Enlightened Capitalism

Essays about how to harness people's natural desire to create wealth and improve their quality of life to solve global problems such as war and poverty.

Friday, June 10, 2005

Privacy & Trust

On my recent flight from JFK to Long Beach, in the middle of reading Viktor Frankl's account of life in Auschwitz (Man's Search for Meaning), I used the restroom on the plane, and noticed that in the bathroom mirror I could watch myself urinate (yet another advantage of flying JetBlue). This took on a strange significance in the context of that book.

There is nothing inherently shameful about urination. It is a natural, healthy act that everyone performs several times a day, and yet we rarely ever see anyone else do it -- or even ourselves, unless there happens to be a low mirror in the bathroom. What struck me was how we connect our dignity with our ability to hide certain things from others -- something concentration camp prisoners were deprived of.

It is interesting to me how certain people in nudist colonies, or in public showers, strut about as if fully clothed, where others are ashamed and never fully comfortable being seen naked. This bashfulness doesn't seem to correlate with beauty or lack thereof, but rather is determined by one's expectations of how other people will use the information. It is all about trust.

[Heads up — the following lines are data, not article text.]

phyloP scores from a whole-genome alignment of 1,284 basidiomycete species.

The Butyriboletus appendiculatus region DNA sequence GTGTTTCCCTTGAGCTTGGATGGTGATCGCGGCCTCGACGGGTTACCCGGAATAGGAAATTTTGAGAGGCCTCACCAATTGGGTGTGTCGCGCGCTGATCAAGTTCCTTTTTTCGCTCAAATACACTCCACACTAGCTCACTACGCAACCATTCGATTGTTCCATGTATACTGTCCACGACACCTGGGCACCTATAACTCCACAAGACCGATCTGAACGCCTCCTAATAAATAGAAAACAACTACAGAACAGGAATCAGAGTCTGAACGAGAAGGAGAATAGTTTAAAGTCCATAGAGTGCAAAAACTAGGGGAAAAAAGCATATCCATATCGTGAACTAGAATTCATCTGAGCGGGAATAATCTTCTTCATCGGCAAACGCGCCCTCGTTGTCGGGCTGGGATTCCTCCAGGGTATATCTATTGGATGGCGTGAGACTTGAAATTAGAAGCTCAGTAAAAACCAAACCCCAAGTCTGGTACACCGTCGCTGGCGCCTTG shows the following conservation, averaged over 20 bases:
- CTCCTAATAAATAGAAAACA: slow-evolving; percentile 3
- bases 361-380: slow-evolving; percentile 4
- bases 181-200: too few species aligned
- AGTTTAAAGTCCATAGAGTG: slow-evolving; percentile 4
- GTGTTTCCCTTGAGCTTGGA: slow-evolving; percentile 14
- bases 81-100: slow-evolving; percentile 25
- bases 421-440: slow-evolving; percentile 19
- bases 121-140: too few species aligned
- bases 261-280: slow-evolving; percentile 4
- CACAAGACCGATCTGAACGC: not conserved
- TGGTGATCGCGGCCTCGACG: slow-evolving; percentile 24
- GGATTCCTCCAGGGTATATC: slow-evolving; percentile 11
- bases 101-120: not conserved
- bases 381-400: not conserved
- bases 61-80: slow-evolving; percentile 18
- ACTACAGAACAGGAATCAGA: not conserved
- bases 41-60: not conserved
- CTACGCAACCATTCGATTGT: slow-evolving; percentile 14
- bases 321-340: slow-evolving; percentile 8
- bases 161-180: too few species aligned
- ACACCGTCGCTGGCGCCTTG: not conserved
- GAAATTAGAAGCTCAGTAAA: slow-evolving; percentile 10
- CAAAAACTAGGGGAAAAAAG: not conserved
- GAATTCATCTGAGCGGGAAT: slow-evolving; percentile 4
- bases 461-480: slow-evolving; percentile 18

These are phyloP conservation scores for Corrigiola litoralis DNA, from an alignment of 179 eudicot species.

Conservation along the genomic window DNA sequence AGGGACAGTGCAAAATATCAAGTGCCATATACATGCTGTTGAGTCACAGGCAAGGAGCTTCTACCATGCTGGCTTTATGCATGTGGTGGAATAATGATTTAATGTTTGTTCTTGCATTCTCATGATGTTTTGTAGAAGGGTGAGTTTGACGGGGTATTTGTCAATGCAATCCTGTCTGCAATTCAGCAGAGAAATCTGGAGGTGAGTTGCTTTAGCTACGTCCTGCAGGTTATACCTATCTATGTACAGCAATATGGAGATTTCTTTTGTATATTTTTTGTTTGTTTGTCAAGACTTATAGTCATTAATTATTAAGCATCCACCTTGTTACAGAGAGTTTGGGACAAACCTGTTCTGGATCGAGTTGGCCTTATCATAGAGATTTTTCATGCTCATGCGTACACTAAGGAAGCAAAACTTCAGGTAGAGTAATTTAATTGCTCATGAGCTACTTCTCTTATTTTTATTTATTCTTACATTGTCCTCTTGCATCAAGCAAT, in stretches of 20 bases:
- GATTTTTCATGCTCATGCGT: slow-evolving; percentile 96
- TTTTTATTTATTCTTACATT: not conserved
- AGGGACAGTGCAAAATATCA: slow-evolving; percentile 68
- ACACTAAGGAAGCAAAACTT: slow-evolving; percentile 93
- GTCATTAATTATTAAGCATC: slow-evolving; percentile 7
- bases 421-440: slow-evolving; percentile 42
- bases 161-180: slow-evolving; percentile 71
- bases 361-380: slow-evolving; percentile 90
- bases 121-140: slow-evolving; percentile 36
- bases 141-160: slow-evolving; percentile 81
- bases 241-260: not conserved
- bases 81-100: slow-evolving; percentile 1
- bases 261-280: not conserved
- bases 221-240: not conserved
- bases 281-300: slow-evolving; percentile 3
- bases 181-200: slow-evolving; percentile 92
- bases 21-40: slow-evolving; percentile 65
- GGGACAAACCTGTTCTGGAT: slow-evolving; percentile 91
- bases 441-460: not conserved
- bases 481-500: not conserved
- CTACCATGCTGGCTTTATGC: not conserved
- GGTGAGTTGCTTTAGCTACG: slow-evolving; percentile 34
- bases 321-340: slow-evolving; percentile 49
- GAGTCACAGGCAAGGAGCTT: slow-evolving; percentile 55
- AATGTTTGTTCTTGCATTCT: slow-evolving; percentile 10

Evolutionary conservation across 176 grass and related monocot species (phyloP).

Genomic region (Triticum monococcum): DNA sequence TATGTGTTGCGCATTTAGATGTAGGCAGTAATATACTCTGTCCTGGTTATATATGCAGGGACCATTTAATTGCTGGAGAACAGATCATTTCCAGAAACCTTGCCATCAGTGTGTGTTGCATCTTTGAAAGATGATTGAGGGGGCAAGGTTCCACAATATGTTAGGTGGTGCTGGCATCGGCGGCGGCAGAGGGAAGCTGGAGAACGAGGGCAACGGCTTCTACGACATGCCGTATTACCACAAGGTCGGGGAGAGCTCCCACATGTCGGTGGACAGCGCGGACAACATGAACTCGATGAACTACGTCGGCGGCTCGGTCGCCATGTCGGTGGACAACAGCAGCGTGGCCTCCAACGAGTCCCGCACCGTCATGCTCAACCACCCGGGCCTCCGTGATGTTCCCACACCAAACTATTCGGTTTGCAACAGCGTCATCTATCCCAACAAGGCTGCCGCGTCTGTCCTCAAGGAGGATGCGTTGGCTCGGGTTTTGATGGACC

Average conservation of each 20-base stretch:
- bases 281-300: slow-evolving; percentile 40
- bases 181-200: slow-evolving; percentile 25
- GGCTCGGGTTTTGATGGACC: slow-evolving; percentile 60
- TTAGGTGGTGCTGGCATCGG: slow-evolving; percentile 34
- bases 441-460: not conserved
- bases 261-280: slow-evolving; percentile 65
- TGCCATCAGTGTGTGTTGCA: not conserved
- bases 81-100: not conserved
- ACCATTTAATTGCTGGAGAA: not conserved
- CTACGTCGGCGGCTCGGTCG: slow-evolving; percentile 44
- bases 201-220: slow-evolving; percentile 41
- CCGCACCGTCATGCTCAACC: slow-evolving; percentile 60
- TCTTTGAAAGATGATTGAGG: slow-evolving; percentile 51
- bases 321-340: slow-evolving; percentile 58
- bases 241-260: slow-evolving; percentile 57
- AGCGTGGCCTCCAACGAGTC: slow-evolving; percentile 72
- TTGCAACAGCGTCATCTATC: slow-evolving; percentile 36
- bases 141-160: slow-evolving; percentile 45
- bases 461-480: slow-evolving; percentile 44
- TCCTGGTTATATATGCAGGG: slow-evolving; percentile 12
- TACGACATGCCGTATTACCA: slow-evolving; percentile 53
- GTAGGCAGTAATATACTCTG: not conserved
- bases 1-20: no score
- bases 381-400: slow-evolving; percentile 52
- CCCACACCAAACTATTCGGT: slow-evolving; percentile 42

Privacy is desired to the extent trust is lacking.

Imagine this scenario. The mayor of Compton announces, "We are tired of drugs and gun violence in Compton. Starting tomorrow, we are going to search every house, building, and vehicle, and confiscate any contraband or unregistered firearms. That will keep our streets safe."

Of course, everyone would freak out. But why? Because the people don't trust the government. After all, we have Hitler and Stalin and Mao to worry about. It's too easy for the government to oppress the people and get away with it.

So, how about making the government more accountable? Here's my proposal. Make the government a reality television show. Cameras and microphones in every room, every car, following every elected official around 24/7. Then we could keep track of them and make sure they weren't doing anything illegal or unethical.

Of course, the elected officials would object. Why? Because they don't trust the people with that information. OK, it could get a bit disruptive. How about publish it 2 years later, edited of anything irrelevant to the official's public duty. (Have the decision about relevance made by a panel comprised equally of all political parties and some independent judges.)

This publication delay would allow politicians to continue about their business without constant immediate debate on Oprah, but would still cut their careers short if the reality of what they were doing strayed too much from the appearance (sorry, Nixon, and Clinton, and Reagan...). Campaign promises would take on greater significance, because we could all watch the moment when they changed their minds.

Subjecting the government to this level of transparency would dramatically increase the people's trust. Hitler and Stalin and Mao, and all their cronies, would have been exposed for what they were, and their evil plans would have been nipped in the bud.


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